“What too often goes missing in discussions about being ‘alpha’ or ‘beta’ is that status is context specific,” says psychologist Scott Barry Kaufman.

“A CEO of a Fortune 500 company has a high level of status in our society, but if he was thrown into the general population at Sing Sing Prison, he’d find himself at the very bottom of the pecking order. You can be an alpha amongst one group, and a beta in another.”

Whilst this might point to an obvious flaw in Djordjevic’s course, he believes all men have the capacity to be alpha or beta and can sway back and forth between the two.

For his part, Kaufman has a problem with the division of men into alpha and beta - he thinks it “greatly simplifies the multi-dimensionality of masculinity, and grossly underestimates what a man is capable of becoming, but it also doesn’t even get at the heart of what is really attractive to women.”

One of the earliest studies into the link between dominance and attraction was conducted in 1987.

The researchers found that while “dominance” was considered sexually attractive, “aggressive” and “domineering” tendencies did not make men more attractive. Which will be unsurprising news to women the world over.

A further study broke down the idea of dominance into two types and found women respond differently to both: whilst being assertive and confident is considered attractive, being demanding, violent or self-centred is not.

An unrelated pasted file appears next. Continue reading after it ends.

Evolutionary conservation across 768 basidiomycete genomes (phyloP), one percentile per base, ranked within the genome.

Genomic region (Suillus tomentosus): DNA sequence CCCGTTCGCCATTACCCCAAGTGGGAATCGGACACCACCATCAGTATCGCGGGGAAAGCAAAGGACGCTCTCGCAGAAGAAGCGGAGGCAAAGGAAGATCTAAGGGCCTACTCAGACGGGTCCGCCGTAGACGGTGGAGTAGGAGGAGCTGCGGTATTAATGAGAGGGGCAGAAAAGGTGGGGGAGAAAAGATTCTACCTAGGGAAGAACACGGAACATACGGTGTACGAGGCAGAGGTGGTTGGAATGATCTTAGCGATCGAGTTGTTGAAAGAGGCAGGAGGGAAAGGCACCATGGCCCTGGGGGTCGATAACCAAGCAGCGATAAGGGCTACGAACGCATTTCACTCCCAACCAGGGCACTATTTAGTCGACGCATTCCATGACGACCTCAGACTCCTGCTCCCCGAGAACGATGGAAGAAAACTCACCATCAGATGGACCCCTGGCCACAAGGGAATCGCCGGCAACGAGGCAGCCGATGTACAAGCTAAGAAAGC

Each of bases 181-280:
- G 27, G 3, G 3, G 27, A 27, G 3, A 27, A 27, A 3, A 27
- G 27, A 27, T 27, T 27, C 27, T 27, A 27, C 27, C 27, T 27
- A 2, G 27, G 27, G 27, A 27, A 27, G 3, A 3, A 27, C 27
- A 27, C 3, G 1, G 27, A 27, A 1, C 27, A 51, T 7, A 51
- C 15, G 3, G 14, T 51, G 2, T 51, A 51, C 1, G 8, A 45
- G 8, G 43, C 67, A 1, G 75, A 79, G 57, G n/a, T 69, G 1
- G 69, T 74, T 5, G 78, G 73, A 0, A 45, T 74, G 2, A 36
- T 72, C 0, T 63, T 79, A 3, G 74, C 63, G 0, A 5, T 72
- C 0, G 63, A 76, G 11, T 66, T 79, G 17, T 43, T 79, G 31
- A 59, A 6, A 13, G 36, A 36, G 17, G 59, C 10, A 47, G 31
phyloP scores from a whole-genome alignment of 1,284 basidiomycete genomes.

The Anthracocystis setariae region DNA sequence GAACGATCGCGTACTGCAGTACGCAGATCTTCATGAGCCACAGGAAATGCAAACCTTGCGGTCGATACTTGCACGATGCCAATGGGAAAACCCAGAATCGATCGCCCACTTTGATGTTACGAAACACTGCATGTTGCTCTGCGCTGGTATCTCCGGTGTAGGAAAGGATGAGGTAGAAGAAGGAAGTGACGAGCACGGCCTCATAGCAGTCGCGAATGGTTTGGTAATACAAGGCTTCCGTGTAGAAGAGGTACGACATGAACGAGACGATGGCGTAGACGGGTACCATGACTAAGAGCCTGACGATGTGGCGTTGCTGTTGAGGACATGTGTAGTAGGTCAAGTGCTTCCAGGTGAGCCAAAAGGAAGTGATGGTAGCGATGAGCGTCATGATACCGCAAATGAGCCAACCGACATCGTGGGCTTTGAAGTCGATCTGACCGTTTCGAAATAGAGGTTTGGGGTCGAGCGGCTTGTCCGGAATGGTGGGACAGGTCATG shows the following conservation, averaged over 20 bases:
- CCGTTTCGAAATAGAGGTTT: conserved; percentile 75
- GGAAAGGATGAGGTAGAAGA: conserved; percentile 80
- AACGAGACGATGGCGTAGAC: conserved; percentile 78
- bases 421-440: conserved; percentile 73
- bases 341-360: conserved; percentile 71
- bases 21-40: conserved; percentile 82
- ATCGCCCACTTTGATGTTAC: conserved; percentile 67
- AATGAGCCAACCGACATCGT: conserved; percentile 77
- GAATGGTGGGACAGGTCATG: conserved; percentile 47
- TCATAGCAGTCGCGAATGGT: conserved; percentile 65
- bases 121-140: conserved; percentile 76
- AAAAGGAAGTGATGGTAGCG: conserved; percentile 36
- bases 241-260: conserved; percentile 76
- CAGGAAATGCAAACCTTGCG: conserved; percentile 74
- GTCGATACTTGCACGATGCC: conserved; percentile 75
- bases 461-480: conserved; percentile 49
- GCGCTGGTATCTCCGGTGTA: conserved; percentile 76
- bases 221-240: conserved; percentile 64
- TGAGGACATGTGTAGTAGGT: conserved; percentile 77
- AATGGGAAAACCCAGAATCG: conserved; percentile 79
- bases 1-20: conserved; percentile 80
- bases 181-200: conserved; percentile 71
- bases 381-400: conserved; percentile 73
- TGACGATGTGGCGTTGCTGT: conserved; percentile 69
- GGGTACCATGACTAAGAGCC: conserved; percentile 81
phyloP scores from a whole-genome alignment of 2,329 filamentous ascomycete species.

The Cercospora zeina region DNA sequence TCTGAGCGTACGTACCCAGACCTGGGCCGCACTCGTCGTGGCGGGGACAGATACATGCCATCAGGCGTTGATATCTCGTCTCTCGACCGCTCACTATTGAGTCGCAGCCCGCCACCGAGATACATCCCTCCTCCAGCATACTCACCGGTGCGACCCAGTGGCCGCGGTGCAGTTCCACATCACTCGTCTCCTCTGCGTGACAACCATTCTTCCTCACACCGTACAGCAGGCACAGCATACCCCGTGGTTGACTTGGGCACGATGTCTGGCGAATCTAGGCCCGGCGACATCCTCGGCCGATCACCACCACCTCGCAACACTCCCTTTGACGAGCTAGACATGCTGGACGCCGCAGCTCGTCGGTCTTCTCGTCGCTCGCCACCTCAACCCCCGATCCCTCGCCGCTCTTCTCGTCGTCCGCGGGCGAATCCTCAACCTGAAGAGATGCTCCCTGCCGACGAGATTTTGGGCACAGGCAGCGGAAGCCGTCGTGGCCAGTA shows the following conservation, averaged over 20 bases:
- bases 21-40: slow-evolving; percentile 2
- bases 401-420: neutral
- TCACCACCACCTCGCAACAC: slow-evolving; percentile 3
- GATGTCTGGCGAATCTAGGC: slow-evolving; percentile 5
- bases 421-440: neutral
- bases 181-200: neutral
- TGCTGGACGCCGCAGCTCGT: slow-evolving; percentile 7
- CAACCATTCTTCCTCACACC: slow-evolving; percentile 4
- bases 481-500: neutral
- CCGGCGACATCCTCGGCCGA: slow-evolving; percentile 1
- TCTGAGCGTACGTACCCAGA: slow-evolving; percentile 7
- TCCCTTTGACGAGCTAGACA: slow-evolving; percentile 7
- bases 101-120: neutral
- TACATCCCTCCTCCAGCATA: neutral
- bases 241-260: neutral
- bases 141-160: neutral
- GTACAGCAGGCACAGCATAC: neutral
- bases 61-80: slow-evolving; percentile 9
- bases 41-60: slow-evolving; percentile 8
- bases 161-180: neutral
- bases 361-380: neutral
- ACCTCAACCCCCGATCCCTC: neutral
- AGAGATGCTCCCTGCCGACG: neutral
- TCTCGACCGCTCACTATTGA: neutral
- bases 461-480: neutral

In fact, the most attractive combination according to the women in the study was kindness and assertiveness (which, yet again, most women could have told you).

But does that mean the idea of typically alpha men being most attractive to women is a myth? Should males stop trying to become more alpha in the hopes of attracting women?

“In our species, the attainment of social status, and the mating benefits that come along with it, can be accomplished through compassion and cooperation just as much (if not more so) as through aggression and intimidation,” says Kaufman.

So social status can either be achieved through prestige or dominance. The latter would be the traditional alpha, but perhaps the former could be achieved by someone considered more of a beta.

Kaufman is of the opinion that “dominance is a short-term strategy for success; prestige is a long-term one.” Which suggests that no perceived alpha male will remain one forever.

How many of the most popular, attractive and confident boys from your teenage years at school grew into surprisingly beta adults? Exactly.

The black and white notion of alpha and beta men doesn’t hold up because masculinity is much more multidimensional - as are people generally.

“The most attractive male is really a blend of characteristics, including assertiveness, kindness, cultivated skills and a genuine sense of value in this world,” says Kaufman. “The true alpha is fuller, deeper, and richer.”

As neuroscientist Dean Burnett suggested: “Maybe the supposed human alpha male is a combination of disgruntled male wish fulfilment and borderline-pseudoscientific justification for resorting to bullying, intimidation and generally all-round unpleasant behaviour by men hoping to impose their will on a world they find too complex and unnerving so revert to their baser instincts to get what they want, despite knowing deep down they don’t deserve it and shouldn’t have it?”

Maybe indeed.